I mow my lawn as infrequently as possible. I’ll “let it go” for upwards of three months, until the point that I see tigers and rainforest tribesmen taking up residence within my grass. Then, with much reluctance, I’ll fire up the ol’ tractor and speed through the chore as quickly as I can.
I’m not sure where this lack of enthusiasm for mowing the lawn originated. My best guess is that it all started back when I was a teenager. If I was in need of spending money, and my parents weren’t in the mood to give handouts (which was always), I was relegated to “earning” cash by doing “work,” which “sucked.”
As a naïve teen, I normally elected to get money by mowing the lawn. The idea seemed simple enough: All I had to do was ride a mower around the yard for an hour while daydreaming about what I was going to do with my whopping five-dollar payout. Easy, right?
There were several factors that hindered the completion of my lawn-mowing chore. First of all, our family’s mower had only four speeds. Fourth gear—the top velocity possible—wasn’t any faster than the swift pace achieved by an elderly woman with orthopedic shoes and a walker. One—the lowest speed—was roughly equivalent to glacial movement. Needless to say, by the time I finished mowing the lawn, the grass had fully grown back to the height it was when I started.
Even if I did attempt to push the mower into fourth gear and achieve the breakneck speed of 1/8 MPH, my parents would always freak out. They’d burst out of the house screaming, “That’s way too fast! Don’t go over ‘glacier gear’!” and I’d have to dial it down. It was like that movie Speed, only the exact opposite. And no fun. (Okay, never mind. It was the same.)
Fast-forward to last week. I was mowing the lawn, with my usual unabashed enthusiasm, and I noticed that the yard looked…different.
Exactly how “different” I can’t say, but I can tell you that the yard contained far more dirt than it should have. As a matter of fact, certain sections of it had abandoned the classification of “grass” and moved into “scorched earth.” These sections were crisscrossed with mounds of torn dirt stretching miniature trails around my lawn.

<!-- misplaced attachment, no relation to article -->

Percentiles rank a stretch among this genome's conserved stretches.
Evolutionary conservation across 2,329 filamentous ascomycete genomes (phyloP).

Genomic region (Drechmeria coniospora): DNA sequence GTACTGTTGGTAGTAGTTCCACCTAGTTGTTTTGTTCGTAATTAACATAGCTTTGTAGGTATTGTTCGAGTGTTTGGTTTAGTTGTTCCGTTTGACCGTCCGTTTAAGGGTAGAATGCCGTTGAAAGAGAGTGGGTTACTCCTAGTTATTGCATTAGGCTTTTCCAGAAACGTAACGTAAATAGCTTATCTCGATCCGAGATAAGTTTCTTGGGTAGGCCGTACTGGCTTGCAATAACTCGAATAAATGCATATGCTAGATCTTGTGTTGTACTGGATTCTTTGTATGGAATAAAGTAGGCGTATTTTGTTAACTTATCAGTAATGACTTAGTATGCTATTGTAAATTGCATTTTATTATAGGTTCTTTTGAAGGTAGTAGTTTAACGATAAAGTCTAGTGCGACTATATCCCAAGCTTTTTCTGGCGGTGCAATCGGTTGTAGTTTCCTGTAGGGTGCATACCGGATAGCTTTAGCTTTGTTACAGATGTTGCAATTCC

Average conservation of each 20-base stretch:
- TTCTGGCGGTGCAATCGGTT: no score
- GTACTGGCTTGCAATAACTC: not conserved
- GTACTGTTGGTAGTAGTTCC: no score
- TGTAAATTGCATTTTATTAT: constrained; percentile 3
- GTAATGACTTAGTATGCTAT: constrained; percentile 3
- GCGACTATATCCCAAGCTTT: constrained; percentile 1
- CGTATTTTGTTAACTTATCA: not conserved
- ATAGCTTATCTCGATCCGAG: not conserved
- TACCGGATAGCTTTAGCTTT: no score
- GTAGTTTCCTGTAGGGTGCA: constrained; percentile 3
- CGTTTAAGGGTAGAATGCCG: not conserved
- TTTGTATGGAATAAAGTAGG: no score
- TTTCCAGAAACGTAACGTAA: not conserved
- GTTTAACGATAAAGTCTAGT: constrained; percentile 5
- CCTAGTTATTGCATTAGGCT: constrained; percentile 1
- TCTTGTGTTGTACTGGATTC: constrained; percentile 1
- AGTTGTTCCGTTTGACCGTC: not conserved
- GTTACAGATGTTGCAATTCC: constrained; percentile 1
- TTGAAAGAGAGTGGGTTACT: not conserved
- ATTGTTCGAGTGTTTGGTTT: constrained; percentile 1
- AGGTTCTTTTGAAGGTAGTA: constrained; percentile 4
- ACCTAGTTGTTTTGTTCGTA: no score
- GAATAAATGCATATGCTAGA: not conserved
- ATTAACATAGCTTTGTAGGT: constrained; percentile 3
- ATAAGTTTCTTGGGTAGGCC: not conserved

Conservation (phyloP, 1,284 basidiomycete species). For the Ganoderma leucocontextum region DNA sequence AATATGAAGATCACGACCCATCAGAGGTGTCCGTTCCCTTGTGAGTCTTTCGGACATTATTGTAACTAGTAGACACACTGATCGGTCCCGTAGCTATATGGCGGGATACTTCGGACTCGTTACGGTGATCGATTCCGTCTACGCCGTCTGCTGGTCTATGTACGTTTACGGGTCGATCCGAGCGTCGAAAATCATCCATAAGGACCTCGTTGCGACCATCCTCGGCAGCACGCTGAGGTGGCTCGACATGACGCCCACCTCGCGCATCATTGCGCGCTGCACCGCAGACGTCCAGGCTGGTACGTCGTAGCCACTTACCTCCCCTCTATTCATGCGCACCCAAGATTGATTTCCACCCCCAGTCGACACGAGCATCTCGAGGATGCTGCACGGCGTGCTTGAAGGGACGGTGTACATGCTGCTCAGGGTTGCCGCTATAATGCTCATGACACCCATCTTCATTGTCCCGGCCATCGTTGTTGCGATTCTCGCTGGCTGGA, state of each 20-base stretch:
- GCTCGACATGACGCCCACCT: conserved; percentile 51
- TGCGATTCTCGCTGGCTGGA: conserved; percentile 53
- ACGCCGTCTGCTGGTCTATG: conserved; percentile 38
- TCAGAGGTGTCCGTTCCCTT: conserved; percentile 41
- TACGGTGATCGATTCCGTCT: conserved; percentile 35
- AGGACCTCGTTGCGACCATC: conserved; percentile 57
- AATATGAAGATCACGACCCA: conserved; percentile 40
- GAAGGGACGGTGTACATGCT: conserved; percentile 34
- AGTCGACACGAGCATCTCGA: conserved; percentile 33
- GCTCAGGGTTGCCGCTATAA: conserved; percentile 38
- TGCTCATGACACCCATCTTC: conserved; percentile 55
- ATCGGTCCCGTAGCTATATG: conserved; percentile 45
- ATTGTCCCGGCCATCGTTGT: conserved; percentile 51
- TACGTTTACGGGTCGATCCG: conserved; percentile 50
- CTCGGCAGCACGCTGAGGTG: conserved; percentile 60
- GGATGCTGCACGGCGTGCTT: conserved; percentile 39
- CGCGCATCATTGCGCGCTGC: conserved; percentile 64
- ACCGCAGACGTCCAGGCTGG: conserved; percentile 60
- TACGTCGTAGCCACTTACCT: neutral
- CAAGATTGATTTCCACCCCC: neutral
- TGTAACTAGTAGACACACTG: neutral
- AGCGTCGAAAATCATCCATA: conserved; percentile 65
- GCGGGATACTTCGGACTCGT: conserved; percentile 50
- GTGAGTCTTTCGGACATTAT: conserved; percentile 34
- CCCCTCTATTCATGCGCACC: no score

Upon closer inspection, and after several hours of exhaustive ecological research (which is the kind of research consisting of drinking a beer, staring at the ground and scratching my head), I determined that the hilly paths of dirt were mole burrows.
At first, I was overjoyed. No grass means no mowing, right? Thanks mole, feel free to dig up the rest of the yard. Now if I can teach you to perform rudimentary plumbing repairs, we’ll be all set.
Then something came over me.
I became angry with this mole. He had encroached upon my territory, defiled my property and hadn’t even bothered send me a check for his share of the mortgage. What a jerk. I felt violated.
It’s on, mole. It’s on.
I declared war on this mole, resigning myself to the fact that I would not rest until he was banished from my yard forever—or until I got tired. I thought of all the great military men in American history: Ulysses S. Grant, George Patton, Lieutenant Dan, Cap’n Crunch. What would they do in a wartime lawn crisis such as this?
The answer was obvious: They’d ask the internet.
My Google search of “getting rid of a mole” yielded 502,000 results. Unfortunately, most of these referred to the “skin mole” variety. Many of the rest catered to the “organized crime mole” category. After spending a considerable amount of time sifting through unrelated pages (and pausing to do some “relevant research” on a fantasy football site), I found what I was looking for.
A mole’s sustenance comes from earthworms and grubs. The tunnels they dig come as a result of their search for these creepy-crawly treats. Apparently, large sections of my yard are veritable buffets of invertebrate goodness.
So, the most straightforward solution to a mole problem is to rid the yard of its food supply. The mole will leave the area in search of more bountiful property (which is to say “the neighbors’ yard”). There are several lawn fertilizer products on the market that will kill earthworms and grubs. All I would have to do is buy one and spread it over my yard.
Executing this, however, requires actual work—work that I didn’t really feel like doing—so I ultimately decided against it. Besides, I like my slimy lawn bugs right where they are; I might need them someday. They could come in handy if I ever decide to pull an earthworm-themed prank on one of my kids.
I checked out some of the other options for getting rid of moles and eliminated them one by one. They were either too time-consuming, too expensive, or required me get up off the chair. Also, none of them involved explosions or the cast from “The A-Team.” Bummer.
Considering the fact that it’s almost October, I’ve decided to let the mole problem go for now. I’m pretty much finished mowing until spring (hallelujah), and my lawn is about to receive the monumental pimp-slap of Midwestern winter. I would imagine that my mole will soon be passed out for the next six months anyway, dreaming sugarplum visions of hitting Vegas with Sonic the Hedgehog.
I’ll confront the problem again when the weather gets better. Maybe by that time the guys from “The A-Team” will have dropped by and given me a few pointers.
Until then, sweet dreams, mole. Sweet dreams.